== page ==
Fischer did not include the $1 million feasibility study and $5 million site investigation cost estimates in his expert report. Rather, Fischer provided Kavanaugh with the cost estimates in a phone conversation on December 20, 2004. It is also undisputed that the only other information Kavanaugh received about the cost estimates was an e-mail from Fischer on December 22, 2004, in which Fischer provided a breakdown of the feasibility study costs with a range from $495,000 to $957,000, and a breakdown of the site investigation costs with a range from $3,855,000 to $6,094,000.
In his deposition, Fischer testified that he based his cost estimates on "professional judgment and experience." When asked what sources, if any, he referred to in estimating the cost of the feasibility study, Fischer testified, "None." Fischer's declaration in opposition to the motion to preclude testimony further states:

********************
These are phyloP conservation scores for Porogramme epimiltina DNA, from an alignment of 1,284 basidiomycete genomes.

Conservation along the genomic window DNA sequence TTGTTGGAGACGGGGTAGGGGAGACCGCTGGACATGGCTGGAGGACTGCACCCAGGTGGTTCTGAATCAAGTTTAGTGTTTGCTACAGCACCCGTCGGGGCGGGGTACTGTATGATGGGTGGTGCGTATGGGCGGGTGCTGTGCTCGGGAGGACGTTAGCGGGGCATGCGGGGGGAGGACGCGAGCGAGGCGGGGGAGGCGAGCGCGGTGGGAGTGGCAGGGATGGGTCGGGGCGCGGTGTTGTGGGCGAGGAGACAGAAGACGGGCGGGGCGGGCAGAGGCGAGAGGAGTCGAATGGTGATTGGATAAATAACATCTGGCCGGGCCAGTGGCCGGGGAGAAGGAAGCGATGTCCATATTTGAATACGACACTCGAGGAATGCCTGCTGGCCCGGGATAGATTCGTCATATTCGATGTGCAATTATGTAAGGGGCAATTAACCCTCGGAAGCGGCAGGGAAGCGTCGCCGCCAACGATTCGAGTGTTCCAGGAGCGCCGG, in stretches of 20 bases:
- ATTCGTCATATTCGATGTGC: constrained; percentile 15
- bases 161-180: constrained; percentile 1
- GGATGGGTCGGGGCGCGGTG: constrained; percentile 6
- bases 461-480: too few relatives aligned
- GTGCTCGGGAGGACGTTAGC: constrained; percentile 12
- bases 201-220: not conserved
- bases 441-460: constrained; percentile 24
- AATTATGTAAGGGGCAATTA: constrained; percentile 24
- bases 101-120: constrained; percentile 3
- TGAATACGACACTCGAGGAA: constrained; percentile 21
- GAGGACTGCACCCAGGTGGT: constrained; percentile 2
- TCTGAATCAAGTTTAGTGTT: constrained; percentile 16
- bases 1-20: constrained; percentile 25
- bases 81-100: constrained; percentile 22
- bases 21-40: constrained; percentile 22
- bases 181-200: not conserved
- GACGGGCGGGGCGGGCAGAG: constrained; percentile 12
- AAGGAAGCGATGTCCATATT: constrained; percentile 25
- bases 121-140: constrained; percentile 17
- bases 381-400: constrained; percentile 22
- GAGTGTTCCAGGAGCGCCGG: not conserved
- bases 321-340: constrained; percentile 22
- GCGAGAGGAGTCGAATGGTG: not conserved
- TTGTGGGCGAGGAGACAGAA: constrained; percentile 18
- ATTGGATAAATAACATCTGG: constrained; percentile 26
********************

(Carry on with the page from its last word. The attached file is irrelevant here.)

Fischer Deposition at 21, exh. 4, doc. 93.
Based on my 17 years of mining-related experience as an environmental engineer and my 17 years of experience in performing engineering cost estimates as well as costs estimates for providing professional engineering services, such as site investigations, feasibility studies and pilot-scale treatability testing, the Andrews expert reports provided me with sufficient facts and data to prepare a cost estimate for performing a site investigation and feasibility study, including pilot studies for TDS control technology in this case.